Royalty 89.38 55.65 56.66 151.18 202.02
Rates 13.12 20.60 29.23 25.37 25.54
Insurance 252.53 245.64 261.97 256.13 455.23

Prime Cost 4195.35 4969.77 5955.41 6373.61 9722.18


Factory overheads
Stores 621.33 737.74 1072.91 936.11 1248.70
Fuel 66.30 78.40 106.15 115.33 131.11
Repairs to Building 35.98 55.49 41.77 48.88 47.37
Repairs To Machinery 636.97 624.27 587.18 739.21 809.62
Relining 24.07 32.65 52.98 30.14 48.69
Conversion Charges 629.65 640.52 745.16 856.86 1041.50
Power 712.00 819.17 921.69 932.78 1041.50
Rent 19.95 13.63 10.86 10.75 11.95
Deprecation 618.78 775.10 819.29 834.61 973.45
Excise duty 93.63 38.50 (32.75)
3365.03 3776.97 4451.62 4543.25 5370.96

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Works cost 7560.38 8746.74 10407.03 10916.86 15093.14
(+) opening WIP 9.28 32.42 23.93 28.94 71.48
(-) closing WIP 32.42 23.93 28.94 71.84 73.17

Cost Of Production 7537.24 8746.23 10407.02 10874.32 15091.45


+ opening Stock Finished 620.81 887.22 1000.62 1087.08 1074.27
Goods
+ purchase of finished goods 1305.28 656.08 450.60 446.95 358.87
(-) Closing Stock Of Finished 887.22 1000.62 1078.08 1074.27 1361.85
Goods
Cost Of Goods Sold 8576.11 9297.91 10775.16 11325.08 15162.74
+ Selling Exp And 86.18 80.75 64.71 52.53 61.49
Commission
Cost Of Sales 8662.29 9378.66 10839.87 11377.61 15224.23
Profit 5836.66 5760.73 6712.15 8315.67 9091.54
Sales 14498.95 15139.39 17552.02 19693.28 24315.7

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METHOD OF CALCULATION

Particulars Explanation
Raw material conversion period
Raw material consumed The value of raw material consumption is
taken from schedule 4 of the profit and loss
account
Raw material consumption per day The value of raw material consumption per day
is taken by dividing raw material consumption
by 360 days
Average Raw material inventory The opening and closing raw material
inventory is taken from schedule G of the
balance sheet. The schedule G contains the
breakup of entire inventories. The last year
closing balance is consider as the opening for
the current year and the average is calculated
Raw material conversion period Holding days are calculated by dividing raw
material inventory by raw material
consumption per day.
Work in progress conversion period
Cost of Production The value of cost of production is taken from
schedule 4 of profit and loss account under
manufacturing expenses. The entire

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manufacturing is given in the cost sheet format.
The end value is taken as the cost of
production
Cost of production per day The value of cost of process per day is
calculated by dividing cost of production by
360 days
Average Work in progress inventory The opening and closing value of work in
progress inventory is taken from schedule G of
the balance sheet. The schedule G contains
breakup of entire inventories. The last year
closing balance is considered as the opening
for the current year and the average is
calculated.
Work in progress conversion period Holding days are calculated by dividing work
in progress inventory by cost of process per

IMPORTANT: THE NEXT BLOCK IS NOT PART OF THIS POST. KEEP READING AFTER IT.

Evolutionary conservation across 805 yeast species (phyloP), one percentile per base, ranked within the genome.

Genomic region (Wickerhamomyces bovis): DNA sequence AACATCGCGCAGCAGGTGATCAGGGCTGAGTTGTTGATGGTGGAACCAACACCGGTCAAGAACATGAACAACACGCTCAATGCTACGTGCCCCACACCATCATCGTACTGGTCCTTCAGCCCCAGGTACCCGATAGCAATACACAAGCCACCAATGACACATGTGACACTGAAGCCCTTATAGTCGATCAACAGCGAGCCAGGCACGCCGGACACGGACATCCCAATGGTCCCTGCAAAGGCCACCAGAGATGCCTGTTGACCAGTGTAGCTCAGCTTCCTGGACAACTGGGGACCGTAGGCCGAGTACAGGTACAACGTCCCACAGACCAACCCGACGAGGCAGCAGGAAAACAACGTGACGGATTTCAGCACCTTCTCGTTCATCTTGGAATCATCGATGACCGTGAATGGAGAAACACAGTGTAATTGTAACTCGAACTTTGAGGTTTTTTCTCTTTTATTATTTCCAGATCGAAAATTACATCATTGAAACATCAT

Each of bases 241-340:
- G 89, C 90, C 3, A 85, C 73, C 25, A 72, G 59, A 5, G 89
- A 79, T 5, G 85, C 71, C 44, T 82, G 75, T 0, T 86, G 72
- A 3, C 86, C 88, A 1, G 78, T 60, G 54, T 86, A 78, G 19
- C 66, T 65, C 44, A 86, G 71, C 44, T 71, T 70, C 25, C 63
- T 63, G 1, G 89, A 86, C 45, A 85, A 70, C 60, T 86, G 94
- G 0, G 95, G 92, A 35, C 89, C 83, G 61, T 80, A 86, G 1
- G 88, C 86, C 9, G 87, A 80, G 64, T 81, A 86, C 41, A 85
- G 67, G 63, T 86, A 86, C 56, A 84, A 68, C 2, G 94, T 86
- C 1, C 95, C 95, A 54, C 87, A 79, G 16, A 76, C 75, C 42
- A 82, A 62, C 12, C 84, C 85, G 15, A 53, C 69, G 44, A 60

day.

Finished goods conversion period


Cost of goods sold The value of cost of goods sold is calculated by
subtracting profit before taxation from net
sales. The net sales are taken from profit and
loss account as well as profit before taxation.
Then the result is calculated
Cost of goods sold per day The value is calculated by dividing cost of
goods sold by 360 days
Average Finished goods inventory The opening and closing value of finished
goods inventory is taken from schedule G of
the balance sheet. The schedule G contains the
breakup of entire inventories. The last year
closing balance is consider as the opening for
the current year and the average is calculated
Finished goods conversion period The value is calculated by dividing finished
goods inventory by cost of goods sold per day.
Debtors Collection period
Credit sales The value of entire net sales from profit and
loss account is taken as the credit sales for the
particular year. The entire net sales is
considered as the credit sales
Credit Sales per day The value is calculated by dividing the entire

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credit sales by 360 days.
Average Debtors The value of debtors is taken from the balance
sheet. Debtors comes under the head of current
assets in the balance sheet
Debtors collection period The value of outstanding days is calculated is
calculated by dividing debtors by sales per day.
Creditors deferral period
Credit purchase For the year 2008-2009, no purchases is shown
Therefore we have calculated the percentage
from raw material consumed and then the
entire calculation is done.
Credit Purchase per day The value is calculated by dividing the entire
credit purchase by 360 days
Average Creditors The value of creditors is taken from the
schedules of current liabilities and
provision(schedule k)
Creditors collection period The value of deferral period is calculated by
dividing creditors by purchase per day.

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OPERATING CYCLE OF TATA STEEL
PARTICULARS 2004-05 2005-06 2006-07 2007-08 2008-09
Raw Material Conversion Period
Raw material consumed 1715.14 2368.30 3121.46 3429.52 5709.91
Raw material consumed per day 4.76 6.58 8.67 9.53 15.86
Average raw material inventory 448.26 655.62 714.03 811.04 1167.41
RMCP 94.17 99.64 82.35 85.10 73.61
Work In Progress Conversion
Period
Cost of production 7537.24 8755.23 10402.02 10874.32 15091.45
Cost of production per day 20.93 24.32 28.89 30.21 41.92
Average work in progress inventory 20.85 28.18 26.44 50.21 72.33
WIPCP 0.99 1.16 0.92 1.66 1.73
Finished Goods Conversion
Period
cost of goods sold 8576.11 9297.91 10775.16 11325.08 15162.74
Cost of goods sold per day 23.82 25.83 29.93 31.46 42.12
Average finished goods inventory 754.02 943.92 1039.35 1076.18 1218.06
FGCP 31.65 36.54 34.73 34.21 28.92